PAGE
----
"fallen short of expectations" and the product quality is "poor,"
Steel Dynamics said the negative impact of the Minnesota
operation on earnings totaled about $18 million in the first half
of 2014. Lane said the company hinted earlier in 2014 that it
might scrap the project, but now plans to continue investing in
it in hopes of fine-tuning operations and benefiting future
earnings. Lane said he and many on Wall Street remain
The company said it anticipates losing money in Minnesota in
the third quarter, though at a slower rate than in the first half
of the year.
"There remains this concern that they will continue to funnel
money to this with no real results," Lane said. "It's been a
drain on earnings for many quarters. It's a major misstep for
That noted, the analyst added, Steel Dynamics has an
"excellent management team" with a long track record of wise
investments. The Minnesota project "is really management's one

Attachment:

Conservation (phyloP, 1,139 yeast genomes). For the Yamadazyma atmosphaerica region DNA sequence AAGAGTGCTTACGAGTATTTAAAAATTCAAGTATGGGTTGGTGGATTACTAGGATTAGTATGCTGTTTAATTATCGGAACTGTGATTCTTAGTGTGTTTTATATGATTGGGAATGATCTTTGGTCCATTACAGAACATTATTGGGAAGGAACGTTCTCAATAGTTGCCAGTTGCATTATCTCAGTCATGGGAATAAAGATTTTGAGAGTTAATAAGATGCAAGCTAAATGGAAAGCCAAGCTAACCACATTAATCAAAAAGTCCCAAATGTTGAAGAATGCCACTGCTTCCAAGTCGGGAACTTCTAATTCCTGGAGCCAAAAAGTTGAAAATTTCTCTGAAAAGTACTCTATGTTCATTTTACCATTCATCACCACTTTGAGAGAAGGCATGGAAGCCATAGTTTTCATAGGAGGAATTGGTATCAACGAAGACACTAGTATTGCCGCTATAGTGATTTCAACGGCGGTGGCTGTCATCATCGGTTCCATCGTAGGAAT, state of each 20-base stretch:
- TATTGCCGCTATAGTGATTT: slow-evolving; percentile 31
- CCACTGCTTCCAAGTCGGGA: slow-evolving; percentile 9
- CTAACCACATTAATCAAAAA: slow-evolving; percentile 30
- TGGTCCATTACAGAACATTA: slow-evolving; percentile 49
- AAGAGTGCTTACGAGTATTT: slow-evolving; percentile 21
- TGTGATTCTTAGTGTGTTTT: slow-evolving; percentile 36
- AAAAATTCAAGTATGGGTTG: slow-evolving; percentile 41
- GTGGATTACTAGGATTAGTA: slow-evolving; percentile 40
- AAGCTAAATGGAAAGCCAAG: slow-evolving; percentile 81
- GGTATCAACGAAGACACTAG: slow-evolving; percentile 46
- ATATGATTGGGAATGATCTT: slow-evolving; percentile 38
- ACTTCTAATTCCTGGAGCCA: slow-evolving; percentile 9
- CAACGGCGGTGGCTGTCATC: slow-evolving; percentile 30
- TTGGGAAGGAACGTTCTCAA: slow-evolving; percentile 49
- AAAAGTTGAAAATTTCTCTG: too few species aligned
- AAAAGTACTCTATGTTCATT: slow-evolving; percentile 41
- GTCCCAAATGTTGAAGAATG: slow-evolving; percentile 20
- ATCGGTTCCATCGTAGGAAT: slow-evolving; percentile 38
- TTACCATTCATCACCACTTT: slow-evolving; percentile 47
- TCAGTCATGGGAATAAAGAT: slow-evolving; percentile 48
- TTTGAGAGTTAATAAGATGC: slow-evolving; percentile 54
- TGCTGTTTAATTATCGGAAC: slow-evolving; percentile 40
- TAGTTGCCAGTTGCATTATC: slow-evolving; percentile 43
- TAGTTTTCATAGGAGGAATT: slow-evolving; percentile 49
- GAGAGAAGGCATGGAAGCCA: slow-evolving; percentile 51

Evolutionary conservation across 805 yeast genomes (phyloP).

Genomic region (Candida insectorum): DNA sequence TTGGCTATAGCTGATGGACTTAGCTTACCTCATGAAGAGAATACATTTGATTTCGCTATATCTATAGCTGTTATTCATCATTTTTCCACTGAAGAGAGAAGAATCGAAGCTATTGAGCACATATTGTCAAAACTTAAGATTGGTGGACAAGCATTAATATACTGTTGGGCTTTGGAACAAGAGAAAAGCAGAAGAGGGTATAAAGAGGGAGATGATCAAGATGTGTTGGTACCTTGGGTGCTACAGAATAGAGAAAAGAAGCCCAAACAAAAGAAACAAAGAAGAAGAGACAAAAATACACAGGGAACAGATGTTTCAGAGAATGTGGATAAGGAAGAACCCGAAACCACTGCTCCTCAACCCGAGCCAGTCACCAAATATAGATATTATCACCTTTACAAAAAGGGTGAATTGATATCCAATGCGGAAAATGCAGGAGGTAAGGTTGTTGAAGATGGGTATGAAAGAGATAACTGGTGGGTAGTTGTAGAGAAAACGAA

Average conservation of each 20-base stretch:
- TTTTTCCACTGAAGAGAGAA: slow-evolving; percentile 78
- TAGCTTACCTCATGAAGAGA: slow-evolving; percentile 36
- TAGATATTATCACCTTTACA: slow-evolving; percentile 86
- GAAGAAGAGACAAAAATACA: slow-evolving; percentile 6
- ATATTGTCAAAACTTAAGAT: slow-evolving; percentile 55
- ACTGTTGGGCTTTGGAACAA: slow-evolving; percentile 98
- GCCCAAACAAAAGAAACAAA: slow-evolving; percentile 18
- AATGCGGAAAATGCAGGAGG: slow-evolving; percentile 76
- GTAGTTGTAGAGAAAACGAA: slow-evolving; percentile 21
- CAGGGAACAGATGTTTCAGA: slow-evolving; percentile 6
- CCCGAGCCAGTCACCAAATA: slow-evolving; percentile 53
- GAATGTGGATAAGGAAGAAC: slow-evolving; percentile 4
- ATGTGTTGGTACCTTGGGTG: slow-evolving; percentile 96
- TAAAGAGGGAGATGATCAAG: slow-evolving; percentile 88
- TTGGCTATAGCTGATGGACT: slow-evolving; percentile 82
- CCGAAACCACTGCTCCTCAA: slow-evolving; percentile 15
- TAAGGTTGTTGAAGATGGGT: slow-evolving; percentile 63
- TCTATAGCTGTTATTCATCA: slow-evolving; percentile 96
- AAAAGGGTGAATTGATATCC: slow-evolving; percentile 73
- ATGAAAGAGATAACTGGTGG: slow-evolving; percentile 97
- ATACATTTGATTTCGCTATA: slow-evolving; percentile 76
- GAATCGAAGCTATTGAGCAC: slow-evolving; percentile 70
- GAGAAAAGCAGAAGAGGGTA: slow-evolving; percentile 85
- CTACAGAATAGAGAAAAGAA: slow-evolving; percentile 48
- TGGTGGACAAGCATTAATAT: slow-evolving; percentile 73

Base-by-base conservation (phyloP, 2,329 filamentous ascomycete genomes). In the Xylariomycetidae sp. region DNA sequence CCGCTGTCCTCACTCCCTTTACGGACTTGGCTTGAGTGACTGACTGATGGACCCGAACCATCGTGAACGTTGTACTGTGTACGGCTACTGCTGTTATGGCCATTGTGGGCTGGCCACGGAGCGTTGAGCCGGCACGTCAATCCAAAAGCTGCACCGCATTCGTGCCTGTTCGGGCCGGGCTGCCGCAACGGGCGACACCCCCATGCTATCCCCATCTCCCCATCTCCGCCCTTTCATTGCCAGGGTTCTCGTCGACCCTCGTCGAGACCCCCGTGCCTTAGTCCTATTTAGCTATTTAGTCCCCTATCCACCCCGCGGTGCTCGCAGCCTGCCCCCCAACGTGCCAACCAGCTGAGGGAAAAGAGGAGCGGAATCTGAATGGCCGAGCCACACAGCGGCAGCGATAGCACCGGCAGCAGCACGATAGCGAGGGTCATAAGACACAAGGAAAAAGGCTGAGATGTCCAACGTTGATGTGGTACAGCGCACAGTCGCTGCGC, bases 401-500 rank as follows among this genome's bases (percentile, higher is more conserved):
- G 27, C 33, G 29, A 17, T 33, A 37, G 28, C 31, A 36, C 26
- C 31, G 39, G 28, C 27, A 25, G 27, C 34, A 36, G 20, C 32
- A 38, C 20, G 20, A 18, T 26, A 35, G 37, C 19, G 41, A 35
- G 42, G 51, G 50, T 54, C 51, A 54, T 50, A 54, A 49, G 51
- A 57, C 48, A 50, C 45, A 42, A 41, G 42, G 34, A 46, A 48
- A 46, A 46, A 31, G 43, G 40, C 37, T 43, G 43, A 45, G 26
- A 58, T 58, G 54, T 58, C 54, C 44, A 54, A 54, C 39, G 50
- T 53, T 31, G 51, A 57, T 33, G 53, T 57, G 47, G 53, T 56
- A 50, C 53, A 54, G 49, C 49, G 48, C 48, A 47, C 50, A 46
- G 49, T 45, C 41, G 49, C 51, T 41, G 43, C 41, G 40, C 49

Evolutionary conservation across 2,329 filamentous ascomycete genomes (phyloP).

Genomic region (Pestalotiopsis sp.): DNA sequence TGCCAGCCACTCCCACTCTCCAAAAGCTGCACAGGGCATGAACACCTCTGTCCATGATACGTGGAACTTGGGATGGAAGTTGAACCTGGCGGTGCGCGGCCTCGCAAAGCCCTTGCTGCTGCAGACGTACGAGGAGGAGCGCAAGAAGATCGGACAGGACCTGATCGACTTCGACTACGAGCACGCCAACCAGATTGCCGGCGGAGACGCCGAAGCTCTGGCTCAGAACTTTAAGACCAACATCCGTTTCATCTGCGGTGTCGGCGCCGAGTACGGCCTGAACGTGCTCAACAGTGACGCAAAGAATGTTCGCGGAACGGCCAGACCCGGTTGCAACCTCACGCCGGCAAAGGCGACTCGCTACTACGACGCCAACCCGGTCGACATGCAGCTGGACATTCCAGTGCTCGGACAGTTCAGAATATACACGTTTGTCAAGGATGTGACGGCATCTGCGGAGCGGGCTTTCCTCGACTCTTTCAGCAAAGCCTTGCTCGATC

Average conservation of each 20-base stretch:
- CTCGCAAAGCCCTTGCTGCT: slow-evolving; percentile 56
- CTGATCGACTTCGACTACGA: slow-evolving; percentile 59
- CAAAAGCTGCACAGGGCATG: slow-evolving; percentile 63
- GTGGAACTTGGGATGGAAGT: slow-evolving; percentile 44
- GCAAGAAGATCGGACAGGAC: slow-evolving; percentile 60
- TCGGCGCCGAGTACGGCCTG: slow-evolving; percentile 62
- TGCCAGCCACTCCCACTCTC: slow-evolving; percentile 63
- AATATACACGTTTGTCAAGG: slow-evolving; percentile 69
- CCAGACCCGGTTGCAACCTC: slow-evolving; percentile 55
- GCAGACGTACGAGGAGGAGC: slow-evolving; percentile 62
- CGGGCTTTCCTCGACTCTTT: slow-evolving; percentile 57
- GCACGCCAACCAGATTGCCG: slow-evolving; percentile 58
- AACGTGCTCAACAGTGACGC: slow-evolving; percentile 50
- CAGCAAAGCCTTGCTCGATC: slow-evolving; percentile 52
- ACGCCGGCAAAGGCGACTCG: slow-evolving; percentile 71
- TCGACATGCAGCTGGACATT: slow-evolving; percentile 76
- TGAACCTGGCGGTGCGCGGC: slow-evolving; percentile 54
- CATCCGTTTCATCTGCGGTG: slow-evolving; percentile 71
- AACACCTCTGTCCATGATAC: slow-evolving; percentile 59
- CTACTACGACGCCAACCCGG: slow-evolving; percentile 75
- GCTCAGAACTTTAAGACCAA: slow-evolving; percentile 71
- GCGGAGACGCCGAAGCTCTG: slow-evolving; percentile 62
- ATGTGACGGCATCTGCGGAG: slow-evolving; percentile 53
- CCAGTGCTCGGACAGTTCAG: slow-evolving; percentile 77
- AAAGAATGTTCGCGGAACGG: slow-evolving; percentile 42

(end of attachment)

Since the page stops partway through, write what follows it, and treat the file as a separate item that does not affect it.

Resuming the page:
black eye." He called it a "one-off" problem that, while
significant, is not enough to undercut the firm's strong overall
growth and favorable outlook.
Lane said Steel Dynamics posted an operating margin of 6.4% in
the second quarter. By 2018, he expects it to expand to 11%, as
steel sales and prices continue to rise and as Steel Dynamics
integrates and capitalizes on its planned acquisition. With the
much larger base it can spread out its fixed costs over greater
production volumes to boost the margin and, by extension,
It's "a good story overall," he said.
Steel Dynamics is the seventh-largest company by market cap
among 20 in IBD's Steel-Producers industry group, afterPOSCO (
),Arcelor Mittal (
),Gerdau (GGB) andCompanhia Siderurgica (SID), and beforeUnited
States Steel (X). The group is currently ranked No. 18 of 197